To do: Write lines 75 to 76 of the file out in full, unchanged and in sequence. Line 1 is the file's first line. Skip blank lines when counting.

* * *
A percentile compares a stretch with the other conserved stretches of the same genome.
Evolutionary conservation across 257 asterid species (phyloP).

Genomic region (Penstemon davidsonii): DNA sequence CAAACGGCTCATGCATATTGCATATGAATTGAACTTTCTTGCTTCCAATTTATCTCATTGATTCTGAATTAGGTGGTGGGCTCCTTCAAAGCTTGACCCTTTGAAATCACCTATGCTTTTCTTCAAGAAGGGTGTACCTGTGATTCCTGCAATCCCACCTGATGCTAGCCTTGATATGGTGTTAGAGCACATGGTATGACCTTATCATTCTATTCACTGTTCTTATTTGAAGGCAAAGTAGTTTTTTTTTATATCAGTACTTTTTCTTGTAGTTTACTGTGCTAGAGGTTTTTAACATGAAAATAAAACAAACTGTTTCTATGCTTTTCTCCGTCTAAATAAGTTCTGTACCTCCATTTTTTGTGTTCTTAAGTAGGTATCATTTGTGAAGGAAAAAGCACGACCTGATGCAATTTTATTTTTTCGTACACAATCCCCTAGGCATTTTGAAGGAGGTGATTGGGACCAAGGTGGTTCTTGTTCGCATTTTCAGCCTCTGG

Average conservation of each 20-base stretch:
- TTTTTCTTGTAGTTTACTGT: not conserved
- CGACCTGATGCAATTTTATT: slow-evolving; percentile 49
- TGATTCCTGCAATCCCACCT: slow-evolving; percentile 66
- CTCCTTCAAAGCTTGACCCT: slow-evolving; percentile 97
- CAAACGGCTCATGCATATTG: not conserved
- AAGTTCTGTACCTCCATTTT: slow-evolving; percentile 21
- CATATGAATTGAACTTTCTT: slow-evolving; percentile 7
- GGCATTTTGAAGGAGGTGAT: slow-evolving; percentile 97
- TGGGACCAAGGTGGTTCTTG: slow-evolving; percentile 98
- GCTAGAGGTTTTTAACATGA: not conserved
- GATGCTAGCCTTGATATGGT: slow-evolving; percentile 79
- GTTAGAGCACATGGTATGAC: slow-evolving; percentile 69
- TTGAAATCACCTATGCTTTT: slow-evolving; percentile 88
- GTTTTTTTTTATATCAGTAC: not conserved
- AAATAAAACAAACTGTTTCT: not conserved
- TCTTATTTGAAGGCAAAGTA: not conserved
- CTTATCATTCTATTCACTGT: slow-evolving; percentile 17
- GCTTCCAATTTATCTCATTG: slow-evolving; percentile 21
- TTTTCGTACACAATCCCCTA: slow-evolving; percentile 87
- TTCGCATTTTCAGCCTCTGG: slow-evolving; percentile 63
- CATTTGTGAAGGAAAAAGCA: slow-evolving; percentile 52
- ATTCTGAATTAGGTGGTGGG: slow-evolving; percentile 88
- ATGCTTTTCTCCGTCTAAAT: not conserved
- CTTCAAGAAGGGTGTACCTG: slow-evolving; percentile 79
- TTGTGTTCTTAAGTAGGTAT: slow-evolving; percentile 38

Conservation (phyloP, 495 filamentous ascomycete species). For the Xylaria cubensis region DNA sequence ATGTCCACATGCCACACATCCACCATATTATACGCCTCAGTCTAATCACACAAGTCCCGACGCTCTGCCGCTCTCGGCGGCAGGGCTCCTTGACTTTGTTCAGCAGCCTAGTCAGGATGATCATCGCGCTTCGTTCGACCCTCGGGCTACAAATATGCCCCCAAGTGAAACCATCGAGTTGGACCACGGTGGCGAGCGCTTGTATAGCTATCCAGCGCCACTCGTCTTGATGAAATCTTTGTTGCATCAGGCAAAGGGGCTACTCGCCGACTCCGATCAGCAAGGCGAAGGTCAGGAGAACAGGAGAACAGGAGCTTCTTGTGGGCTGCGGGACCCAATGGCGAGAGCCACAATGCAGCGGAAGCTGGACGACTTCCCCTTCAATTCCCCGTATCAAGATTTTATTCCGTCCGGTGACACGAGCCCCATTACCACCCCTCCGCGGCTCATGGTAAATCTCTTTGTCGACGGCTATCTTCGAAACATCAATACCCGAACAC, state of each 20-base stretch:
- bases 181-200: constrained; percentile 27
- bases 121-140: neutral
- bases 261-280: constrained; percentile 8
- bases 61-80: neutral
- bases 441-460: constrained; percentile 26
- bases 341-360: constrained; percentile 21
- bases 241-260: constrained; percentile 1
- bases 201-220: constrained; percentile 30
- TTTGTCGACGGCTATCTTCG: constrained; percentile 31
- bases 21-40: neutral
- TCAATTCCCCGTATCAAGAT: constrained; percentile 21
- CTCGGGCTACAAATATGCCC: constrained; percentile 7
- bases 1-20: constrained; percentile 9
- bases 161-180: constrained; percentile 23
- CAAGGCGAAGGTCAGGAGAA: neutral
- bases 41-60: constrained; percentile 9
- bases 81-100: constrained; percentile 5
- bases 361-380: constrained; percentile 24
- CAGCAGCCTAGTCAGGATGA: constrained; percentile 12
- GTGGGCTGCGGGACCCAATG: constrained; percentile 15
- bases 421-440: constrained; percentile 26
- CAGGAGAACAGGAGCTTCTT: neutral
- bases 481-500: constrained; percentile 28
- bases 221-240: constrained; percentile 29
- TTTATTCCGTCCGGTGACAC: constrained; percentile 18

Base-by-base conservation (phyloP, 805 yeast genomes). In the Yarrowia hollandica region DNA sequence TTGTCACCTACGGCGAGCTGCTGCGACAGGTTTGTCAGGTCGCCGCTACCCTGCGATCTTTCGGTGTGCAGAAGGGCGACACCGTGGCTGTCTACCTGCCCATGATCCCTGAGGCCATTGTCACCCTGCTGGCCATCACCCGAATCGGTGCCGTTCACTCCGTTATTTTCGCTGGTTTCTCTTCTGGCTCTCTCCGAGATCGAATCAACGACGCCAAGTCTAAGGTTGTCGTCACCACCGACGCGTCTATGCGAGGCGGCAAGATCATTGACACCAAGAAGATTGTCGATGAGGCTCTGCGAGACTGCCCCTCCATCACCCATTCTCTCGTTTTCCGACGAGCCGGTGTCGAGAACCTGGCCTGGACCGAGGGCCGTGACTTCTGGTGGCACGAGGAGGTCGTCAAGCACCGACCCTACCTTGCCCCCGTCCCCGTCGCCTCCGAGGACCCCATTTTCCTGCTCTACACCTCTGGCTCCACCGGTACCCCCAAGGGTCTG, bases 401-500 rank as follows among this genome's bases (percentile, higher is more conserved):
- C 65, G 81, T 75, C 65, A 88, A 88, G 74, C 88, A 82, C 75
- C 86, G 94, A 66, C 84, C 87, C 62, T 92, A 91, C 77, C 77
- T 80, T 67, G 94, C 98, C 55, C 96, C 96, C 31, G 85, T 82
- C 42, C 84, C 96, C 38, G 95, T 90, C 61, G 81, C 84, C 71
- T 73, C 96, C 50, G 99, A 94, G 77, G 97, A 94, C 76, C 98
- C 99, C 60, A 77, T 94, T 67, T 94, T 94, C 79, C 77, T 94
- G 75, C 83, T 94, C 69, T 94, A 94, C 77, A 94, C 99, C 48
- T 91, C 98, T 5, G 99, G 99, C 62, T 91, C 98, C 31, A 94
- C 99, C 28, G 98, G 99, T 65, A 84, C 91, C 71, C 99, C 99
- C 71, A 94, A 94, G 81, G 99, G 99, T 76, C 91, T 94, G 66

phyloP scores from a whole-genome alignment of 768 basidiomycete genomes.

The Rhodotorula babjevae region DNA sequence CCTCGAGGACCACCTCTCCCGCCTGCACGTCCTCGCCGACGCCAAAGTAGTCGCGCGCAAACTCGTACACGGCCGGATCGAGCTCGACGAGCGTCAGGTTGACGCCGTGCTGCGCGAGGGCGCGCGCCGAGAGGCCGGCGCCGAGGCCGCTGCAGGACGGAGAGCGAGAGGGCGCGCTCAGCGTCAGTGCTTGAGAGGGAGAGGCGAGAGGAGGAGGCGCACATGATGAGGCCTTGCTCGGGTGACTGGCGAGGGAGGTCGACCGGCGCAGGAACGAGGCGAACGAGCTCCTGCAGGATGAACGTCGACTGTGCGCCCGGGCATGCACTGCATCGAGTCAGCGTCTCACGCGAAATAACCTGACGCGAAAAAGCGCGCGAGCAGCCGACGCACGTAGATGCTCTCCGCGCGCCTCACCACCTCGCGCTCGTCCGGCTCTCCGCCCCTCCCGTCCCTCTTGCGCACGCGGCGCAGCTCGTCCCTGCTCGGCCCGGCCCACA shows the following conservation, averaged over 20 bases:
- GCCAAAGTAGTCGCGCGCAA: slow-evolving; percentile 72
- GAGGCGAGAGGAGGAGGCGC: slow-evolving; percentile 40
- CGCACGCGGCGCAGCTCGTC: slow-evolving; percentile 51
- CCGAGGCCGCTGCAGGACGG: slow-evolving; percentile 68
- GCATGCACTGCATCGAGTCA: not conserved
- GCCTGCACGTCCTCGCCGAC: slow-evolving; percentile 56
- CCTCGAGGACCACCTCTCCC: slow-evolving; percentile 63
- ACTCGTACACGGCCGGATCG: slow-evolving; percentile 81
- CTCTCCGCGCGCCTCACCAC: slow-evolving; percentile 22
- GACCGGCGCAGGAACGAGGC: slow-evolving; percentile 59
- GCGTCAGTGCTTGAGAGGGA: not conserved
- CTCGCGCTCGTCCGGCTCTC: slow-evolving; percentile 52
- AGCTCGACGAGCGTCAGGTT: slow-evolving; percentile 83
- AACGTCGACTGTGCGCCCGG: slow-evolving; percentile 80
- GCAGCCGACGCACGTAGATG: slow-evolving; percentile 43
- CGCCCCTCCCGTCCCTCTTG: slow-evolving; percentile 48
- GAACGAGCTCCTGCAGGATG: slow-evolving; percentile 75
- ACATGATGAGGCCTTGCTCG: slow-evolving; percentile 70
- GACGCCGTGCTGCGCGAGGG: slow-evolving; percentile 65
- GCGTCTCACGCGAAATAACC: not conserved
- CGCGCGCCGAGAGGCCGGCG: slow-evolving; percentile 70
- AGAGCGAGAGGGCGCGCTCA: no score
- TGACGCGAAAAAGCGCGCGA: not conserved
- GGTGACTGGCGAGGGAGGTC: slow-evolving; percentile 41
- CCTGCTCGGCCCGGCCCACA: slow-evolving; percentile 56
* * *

- CCTCGAGGACCACCTCTCCC: slow-evolving; percentile 63
- ACTCGTACACGGCCGGATCG: slow-evolving; percentile 81